And I was reminded of that recently when I was tutoring over Doe Creek Middle School, which I do most Monday afternoons during the school year. One Monday this semester, a table of boys – most of them new to me – showed up for the first time. When I asked if any of them needed help with anything in particular – preferably anything particularly NOT math, they said “no,” but “thanks.” Then one of the boys said, “Your Jack’s dad, right?” And, caught off guard a bit, I said “Yes,” and asked him his name.

Not knowing if I’d ever seen this kid before and wondering how he recognized me, it made me think about the many different ways a person can be known in the world. To the kid in the middle school library – and to the rest of my sons’ friends – I was and am only Jackson’s dad, or Max’s dad, as far as I can tell. To a lot of other kids around town, like the ones who know me here, as well – people from Cross of Grace, like all of you – I’m not only Jackson’s dad, or Max’s dad, I’m also Pastor Mark.

To a lot of other kids around town, like the ones who know me here, as well – people from Cross of Grace, like all of you – I’m not only Jackson’s dad, or Max’s dad, I’m also Pastor Mark.

And that’s not all. I have lots of different names and ways of being known in the world. I’m also a husband to Christa.

 I’m a son to my parents...

a brother to my brother...

and I’m a friend to more people than I deserve it seems to me.

In fact, when it comes to some of my friends, there are still a handful of them for whom this title of “Pastor Mark,” is hard to believe, even 17 years in. I got a Facebook message from one of my fraternity brothers on Tuesday who jokingly called me “Father” – because this pastor-thing is still such a strange notion to so many who knew me way back when.

So you get the idea.  We all have titles and names and ways of identifying ourselves that describe and define who we are to the world around us. And one way to consider the notion of the Trinity might be to imagine that God – the Father, Son and Holy Spirit – can be the same way.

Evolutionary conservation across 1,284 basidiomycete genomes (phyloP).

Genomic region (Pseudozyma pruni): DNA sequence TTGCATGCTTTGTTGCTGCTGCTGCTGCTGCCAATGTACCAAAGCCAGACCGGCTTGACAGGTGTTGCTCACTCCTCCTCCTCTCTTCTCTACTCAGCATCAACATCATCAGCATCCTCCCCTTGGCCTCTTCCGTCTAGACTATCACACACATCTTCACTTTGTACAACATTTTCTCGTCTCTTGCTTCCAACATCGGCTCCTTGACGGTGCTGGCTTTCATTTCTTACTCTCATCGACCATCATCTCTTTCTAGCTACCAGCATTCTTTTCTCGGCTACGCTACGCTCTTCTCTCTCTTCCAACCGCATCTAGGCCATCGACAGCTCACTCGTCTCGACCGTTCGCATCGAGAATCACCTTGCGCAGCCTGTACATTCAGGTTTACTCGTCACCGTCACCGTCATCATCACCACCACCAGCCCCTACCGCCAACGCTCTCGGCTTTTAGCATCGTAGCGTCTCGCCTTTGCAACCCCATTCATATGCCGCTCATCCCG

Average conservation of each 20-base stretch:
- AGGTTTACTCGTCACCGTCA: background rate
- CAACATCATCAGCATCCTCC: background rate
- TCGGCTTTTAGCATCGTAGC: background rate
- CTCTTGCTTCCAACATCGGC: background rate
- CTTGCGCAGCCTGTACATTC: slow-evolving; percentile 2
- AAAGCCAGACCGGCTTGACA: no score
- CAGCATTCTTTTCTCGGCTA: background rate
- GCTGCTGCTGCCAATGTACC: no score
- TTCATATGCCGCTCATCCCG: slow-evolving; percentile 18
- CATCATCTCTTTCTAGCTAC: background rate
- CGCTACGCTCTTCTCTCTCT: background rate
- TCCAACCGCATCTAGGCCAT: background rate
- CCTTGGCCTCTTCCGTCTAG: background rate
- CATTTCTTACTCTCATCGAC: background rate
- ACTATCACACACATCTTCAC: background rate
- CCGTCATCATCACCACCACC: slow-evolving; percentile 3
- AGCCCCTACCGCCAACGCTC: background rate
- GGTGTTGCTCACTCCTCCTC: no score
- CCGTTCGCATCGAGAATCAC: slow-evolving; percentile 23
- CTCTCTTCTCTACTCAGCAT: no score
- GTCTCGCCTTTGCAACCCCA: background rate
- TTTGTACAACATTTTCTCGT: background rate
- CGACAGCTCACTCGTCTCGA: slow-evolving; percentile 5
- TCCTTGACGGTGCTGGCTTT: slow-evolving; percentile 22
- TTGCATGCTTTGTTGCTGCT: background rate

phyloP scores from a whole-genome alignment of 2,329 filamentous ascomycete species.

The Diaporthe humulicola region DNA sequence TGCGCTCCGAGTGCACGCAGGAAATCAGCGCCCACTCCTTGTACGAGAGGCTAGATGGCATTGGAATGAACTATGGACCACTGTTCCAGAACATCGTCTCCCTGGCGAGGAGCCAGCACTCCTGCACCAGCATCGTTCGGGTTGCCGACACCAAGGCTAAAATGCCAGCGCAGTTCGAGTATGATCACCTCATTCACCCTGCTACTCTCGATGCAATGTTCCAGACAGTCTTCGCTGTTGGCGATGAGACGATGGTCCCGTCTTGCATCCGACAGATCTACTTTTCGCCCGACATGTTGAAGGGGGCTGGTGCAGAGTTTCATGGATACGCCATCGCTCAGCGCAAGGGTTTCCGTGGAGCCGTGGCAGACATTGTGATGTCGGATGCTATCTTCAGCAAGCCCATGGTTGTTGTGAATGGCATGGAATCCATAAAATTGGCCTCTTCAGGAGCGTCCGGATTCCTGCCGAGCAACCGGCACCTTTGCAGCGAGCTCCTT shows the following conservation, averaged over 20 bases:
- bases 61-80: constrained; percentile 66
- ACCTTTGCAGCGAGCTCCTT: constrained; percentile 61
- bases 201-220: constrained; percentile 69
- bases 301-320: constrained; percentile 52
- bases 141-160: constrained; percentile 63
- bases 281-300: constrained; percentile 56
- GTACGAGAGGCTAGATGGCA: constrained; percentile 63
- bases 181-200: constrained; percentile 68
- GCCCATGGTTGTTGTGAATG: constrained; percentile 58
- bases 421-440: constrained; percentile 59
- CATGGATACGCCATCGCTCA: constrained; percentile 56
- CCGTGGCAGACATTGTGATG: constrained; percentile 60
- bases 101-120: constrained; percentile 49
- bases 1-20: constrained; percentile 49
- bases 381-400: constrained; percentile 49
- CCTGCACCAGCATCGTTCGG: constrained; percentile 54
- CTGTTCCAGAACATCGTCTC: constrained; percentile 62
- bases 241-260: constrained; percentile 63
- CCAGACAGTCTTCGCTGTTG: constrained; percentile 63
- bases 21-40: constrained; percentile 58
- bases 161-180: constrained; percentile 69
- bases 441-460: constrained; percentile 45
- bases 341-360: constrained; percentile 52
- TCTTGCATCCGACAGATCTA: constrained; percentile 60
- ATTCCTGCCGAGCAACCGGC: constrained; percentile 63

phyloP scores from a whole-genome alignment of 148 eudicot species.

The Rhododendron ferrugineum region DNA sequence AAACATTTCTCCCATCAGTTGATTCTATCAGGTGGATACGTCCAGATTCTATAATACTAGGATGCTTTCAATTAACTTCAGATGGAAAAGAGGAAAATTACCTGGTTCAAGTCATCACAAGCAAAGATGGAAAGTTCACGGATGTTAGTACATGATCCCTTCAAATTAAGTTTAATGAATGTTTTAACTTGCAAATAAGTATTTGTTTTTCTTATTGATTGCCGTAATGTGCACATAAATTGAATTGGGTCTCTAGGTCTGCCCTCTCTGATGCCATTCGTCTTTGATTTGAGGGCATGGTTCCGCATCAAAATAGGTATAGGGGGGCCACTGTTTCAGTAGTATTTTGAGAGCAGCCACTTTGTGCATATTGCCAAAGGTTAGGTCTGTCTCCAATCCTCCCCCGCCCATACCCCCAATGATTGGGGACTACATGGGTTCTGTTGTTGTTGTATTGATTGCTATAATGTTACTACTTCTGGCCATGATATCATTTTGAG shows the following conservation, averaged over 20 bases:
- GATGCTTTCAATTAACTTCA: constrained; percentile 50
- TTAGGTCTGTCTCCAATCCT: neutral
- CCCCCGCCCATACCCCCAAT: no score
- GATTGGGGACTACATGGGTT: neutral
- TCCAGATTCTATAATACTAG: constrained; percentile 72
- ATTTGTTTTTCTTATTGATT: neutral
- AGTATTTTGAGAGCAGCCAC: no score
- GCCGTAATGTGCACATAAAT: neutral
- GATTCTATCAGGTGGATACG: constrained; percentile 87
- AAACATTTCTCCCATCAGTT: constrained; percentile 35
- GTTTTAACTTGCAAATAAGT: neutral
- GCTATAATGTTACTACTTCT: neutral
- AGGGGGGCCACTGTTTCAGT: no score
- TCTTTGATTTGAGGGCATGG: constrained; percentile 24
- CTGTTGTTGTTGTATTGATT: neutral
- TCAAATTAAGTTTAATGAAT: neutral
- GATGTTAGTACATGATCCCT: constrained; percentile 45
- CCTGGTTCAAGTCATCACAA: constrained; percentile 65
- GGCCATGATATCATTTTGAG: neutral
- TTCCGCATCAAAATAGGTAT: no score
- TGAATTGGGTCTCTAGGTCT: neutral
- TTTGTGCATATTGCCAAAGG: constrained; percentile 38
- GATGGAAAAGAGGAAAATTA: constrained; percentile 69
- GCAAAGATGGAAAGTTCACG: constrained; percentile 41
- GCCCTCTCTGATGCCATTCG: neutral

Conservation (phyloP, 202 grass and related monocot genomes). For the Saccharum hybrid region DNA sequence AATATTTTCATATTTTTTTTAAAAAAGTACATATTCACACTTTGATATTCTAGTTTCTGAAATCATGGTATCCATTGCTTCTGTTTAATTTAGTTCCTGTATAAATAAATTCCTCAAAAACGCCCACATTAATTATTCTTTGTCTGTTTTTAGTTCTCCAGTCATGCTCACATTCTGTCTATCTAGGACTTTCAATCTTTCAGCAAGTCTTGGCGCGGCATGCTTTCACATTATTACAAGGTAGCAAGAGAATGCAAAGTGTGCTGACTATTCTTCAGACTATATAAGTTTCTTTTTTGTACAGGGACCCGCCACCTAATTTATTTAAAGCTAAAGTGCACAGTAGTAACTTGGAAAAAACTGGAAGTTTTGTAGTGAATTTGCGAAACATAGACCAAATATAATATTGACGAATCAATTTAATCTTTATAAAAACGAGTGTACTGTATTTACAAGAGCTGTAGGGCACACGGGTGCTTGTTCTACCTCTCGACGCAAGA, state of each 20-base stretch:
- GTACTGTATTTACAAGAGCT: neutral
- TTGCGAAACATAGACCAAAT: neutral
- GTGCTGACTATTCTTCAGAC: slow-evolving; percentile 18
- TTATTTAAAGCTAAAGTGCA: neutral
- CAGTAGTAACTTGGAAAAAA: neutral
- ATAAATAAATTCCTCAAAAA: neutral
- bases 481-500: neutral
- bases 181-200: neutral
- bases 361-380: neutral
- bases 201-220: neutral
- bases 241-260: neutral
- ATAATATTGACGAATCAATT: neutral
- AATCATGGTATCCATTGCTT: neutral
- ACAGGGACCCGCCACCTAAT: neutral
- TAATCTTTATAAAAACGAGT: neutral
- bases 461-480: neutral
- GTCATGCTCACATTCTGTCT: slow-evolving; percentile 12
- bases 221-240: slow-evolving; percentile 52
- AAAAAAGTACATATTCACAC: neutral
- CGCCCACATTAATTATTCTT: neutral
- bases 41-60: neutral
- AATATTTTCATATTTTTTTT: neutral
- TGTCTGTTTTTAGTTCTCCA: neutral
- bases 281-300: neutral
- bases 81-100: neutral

But what matters most about all of those identities and descriptions, isn’t just the name or the title that goes along with each one. What matters most is the relationship that’s fostered or made known by each of them.  

I suspect that kid in the middle school library knew I was Jackson’s dad because he’d seen us together a time or two. I hope he believed I was his dad because he’d seen us walking around town together, or seen me rooting for him at the baseball diamond, cheering for him at a basketball game or tennis match, or dropping him off for school in the morning. All of that – the stuff we do in relationship to each other – is what makes me Jack’s Father, more than any word or title or description else.

And that’s how I try to make sense of and to celebrate the God we identify as “Father,” “Son,” and “Holy Spirit.”

We say “Father,” “Son” and “Holy Spirit,” because those are words Jesus used to describe a relationship. We talk about a “Father” – as in a perfect parent – who creates and who loves and who guides and who leads. We understand a “Son” to be a child who obeys and who honors and who is created, by grace, just like the rest of us. We listen for a “Holy Spirit” that is promised and delivered and who comes to somehow transcend time and space to inspire, encourage and enlighten us, according to the will and wishes of the divine.

Just like I can no longer be known fully outside of my relationship to my children; just like I can no longer be known fully outside of my relationship with my wife; just like I can no longer be known fully outside of my relationships as the Pastor of this place; God cannot be fully known outside of the different and holy ways that the Father, Son and Spirit relate to one another and to the world as we know it.

The reason the Trinity matters is that it’s one way – one way … however incomplete and insufficient … of understanding God’s nature among us. And the main reason that matters, if you ask me, is because understanding God’s relationship to us will help us share God’s love with the world. It is because of and through the God who loves us like a prefect parent, who resembles us in the Son, and who speaks to and through us in the Spirit that we can engage, by grace, and in life-giving relationships with the world.

And when we do that, we shine light into darkness, we bring hope where there is none, we comfort the lonely, and we speak of new life, even, in the face of death. We become the hands, the feet, the voice and the heart of God – Father, Son and Spirit – in loving relationship for and with the world in God’s name.

Amen

All Rights Reserved. Background image by Aaron Stamper. © Cross of Grace Lutheran Church.